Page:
Bob in Deltona, FL said: OSHA.
    Jullie in Logan, UT said: Rain.
    Richard in Malabar, FL said: Risk to marriage. Fortunately, we were both stubborn enough to survive.
    Max in OKC, OK said: Someone getting hurt.
    Karlie in Ogden, UT said: There were so many up's and down's with the budget. Some things were much higher and others were much lower when all was said and done. I worried that my budget was going to be messed up.

    Jeff in Provo, UT said: Going over-budget and/or not finishing.
    Kathlyn in Orlando, FL said: We weren't fearful enough. We took everyone at his word and got cheated.
    Kari in Colbert, WA said:
    Cost overruns, but also fear of screwing up so that it was irreparable - especially in the ICF part - lots of concrete!
    My daughter fell from our stairs and broke her wrist - that was my worst day.

    Mary in Yuma, AZ said: None during construction. My only fear was that my kitchen wouldn't work out as I envisioned. It was an unusual design.
    Mark in Provo, UT said: It was a new experience, and I was unprepared for the emotional roller coaster it represented. I was afraid that the city would red flag the project when our setbacks turned out to be too small. No one realized that the lot was much smaller than the plat map indicated, due to neighbor encroachment. I often felt alone and demoralized with no real network of other owner-builders for support.

    Richard in Sequim, WA said: Stress on marriage.

37.  What help did you want but couldn't get?

    barry said: Experienced help with the construction process, inspectors who knew what was correct.
    People who knew what they were doing!

    Marvin in McConoughey, OR said: We didn't want any help to build our house. Doing it ourselves was a key objective from the start.

    Susan said: Affordable landscaping.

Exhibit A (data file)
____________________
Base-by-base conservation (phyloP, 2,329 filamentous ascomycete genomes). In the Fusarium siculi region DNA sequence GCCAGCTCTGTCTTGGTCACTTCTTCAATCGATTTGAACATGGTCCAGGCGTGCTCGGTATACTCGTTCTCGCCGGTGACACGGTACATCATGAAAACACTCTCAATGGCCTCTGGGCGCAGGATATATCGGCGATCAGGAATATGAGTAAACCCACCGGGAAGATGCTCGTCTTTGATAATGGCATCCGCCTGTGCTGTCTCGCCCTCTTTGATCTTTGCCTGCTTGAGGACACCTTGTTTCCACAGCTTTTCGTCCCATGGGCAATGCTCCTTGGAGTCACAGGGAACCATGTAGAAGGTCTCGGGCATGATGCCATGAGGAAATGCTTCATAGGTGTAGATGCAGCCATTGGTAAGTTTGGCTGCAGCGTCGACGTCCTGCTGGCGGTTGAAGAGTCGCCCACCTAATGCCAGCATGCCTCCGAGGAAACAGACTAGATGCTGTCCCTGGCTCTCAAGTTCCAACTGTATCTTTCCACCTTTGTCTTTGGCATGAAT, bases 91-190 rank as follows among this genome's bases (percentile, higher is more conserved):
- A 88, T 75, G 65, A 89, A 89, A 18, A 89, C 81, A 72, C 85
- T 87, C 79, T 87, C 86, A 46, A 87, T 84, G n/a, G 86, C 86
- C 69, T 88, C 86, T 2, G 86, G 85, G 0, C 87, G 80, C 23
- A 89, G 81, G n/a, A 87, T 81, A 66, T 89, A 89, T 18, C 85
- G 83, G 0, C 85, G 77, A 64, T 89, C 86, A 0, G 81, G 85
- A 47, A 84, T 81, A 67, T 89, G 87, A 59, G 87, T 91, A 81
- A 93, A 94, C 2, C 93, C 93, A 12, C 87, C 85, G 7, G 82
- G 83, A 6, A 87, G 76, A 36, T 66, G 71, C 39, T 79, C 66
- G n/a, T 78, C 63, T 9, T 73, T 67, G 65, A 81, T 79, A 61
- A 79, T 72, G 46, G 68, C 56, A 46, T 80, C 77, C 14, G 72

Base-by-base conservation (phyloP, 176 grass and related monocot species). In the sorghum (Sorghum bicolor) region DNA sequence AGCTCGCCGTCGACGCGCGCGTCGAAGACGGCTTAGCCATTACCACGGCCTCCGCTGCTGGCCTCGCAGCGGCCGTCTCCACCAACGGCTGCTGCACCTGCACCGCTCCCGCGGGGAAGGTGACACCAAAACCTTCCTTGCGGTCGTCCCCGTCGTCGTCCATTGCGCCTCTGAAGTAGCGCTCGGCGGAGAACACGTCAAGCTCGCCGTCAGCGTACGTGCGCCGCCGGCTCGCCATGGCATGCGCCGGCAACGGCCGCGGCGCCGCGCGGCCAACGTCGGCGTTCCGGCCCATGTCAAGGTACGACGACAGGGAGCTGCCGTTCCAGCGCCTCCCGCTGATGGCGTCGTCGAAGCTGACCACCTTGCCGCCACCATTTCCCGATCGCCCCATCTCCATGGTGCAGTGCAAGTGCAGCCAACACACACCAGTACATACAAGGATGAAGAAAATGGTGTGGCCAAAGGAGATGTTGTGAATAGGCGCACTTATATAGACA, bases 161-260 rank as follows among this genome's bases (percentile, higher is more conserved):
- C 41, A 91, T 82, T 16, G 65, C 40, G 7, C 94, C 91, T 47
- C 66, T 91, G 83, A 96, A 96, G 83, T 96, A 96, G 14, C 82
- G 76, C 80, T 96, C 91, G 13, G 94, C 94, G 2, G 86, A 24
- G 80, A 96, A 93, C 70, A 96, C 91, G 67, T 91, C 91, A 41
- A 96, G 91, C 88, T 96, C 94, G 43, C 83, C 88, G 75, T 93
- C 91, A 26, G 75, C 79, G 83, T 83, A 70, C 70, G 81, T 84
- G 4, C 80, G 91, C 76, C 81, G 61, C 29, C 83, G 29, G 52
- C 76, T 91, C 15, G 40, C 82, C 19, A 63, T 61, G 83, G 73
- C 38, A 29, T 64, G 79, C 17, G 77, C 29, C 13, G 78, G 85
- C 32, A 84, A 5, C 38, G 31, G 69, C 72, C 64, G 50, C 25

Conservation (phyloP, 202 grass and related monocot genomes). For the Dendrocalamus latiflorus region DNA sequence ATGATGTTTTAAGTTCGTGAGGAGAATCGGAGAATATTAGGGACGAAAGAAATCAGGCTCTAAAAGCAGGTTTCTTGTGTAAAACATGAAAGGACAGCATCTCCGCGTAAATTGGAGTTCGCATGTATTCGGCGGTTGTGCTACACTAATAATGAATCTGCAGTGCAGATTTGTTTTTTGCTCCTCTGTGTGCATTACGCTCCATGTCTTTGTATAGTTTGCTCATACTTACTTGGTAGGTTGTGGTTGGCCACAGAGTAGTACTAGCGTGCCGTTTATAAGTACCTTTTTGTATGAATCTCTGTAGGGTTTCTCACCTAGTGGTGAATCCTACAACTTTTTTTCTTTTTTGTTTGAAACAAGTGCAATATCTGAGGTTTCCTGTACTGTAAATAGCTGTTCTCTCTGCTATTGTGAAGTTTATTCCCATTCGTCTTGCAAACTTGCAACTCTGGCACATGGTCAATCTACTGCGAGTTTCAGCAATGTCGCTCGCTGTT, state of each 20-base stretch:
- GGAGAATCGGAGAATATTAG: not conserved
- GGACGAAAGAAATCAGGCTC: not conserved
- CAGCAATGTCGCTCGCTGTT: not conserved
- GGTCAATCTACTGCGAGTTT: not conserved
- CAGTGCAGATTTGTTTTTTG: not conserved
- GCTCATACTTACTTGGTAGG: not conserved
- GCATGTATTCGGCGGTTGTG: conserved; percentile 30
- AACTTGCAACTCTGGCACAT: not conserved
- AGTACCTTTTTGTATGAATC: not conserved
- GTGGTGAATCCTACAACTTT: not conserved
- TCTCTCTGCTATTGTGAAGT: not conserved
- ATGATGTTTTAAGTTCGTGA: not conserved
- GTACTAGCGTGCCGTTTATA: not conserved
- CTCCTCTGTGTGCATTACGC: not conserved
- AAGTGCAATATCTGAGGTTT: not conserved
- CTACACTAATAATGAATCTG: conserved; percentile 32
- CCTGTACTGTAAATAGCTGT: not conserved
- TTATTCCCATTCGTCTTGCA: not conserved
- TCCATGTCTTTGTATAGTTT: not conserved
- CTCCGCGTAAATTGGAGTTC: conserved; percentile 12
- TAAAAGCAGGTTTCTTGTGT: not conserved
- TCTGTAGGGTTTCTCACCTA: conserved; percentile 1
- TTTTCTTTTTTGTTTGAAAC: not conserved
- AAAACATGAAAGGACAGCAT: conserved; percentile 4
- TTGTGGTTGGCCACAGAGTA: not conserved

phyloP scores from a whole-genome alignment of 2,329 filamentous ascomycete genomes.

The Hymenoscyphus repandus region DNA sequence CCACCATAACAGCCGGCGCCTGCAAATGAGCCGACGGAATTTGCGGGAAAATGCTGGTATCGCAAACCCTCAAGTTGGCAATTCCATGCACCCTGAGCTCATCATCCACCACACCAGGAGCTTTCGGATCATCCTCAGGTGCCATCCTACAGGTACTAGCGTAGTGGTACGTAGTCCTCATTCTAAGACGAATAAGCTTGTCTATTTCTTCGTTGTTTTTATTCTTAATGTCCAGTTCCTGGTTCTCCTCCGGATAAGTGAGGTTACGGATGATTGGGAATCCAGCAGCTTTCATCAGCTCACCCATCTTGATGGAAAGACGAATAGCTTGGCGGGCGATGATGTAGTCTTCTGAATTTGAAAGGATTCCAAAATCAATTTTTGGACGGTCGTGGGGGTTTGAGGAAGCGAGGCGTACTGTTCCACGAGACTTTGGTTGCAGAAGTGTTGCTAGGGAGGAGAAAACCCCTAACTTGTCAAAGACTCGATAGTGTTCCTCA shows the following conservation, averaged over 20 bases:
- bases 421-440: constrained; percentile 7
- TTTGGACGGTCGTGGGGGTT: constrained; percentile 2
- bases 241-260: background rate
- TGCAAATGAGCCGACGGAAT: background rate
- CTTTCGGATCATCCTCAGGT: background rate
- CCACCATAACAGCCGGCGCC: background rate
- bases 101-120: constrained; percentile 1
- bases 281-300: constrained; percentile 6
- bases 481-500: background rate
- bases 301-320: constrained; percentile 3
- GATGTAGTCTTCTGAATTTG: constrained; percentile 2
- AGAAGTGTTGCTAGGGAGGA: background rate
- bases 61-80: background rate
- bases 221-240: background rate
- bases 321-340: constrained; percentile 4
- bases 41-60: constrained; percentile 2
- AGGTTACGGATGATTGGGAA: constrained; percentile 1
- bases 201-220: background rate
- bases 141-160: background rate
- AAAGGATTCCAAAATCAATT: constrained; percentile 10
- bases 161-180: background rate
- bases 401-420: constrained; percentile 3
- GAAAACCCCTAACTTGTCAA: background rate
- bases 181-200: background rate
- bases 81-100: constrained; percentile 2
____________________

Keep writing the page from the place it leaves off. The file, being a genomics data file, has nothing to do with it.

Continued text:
Ike in Edmonton, Alberta said: I ended up doing a lot of the work myself because of the economic climate - I planned on doing a lot less initially.
    Frank in Bridgewater, NJ said: Good carpenters.
    Steven in Colorado Springs, CO said: Very little help in finishing things up prior to the move; had to do most of it myself.
    Rob in Downers Grove, IL said: Help dealing with the township would have been nice. Everyone that I spoke with at village hall had a different answer anytime I asked a question. Or they would respond with minimal or no useful information.

    Mike in Bonham, TX said: Decent foundation guy to complete work.

    Terry in Hayfork, CA said: Trying to get the satellite guys to show up. After 3 months I told them to forget it.

    Jim in Williamston, NC said: Any.
    Fred in Kingston, Ontario said: None, but I suspect people would appreciate a qualified consultant to call when they are stumped or need a site visit to make proper decisions.
    Brooke in Burley, ID said: Our cement guys to come back and finish our driveway and walkways.
    Jeff in Hartland, WI said: The end of the project was the toughest. I wanted to find someone to coat my foundation insulation with stucco. I couldn't find anyone, including my mason, who was willing to do it. I did it myself with acrylic stucco coating acquired from a local home improvement store.
    Mike in Upstate, NY said: More capital.

    LTanya in Virginia Beach, VA said: The city inspectors and planning dept.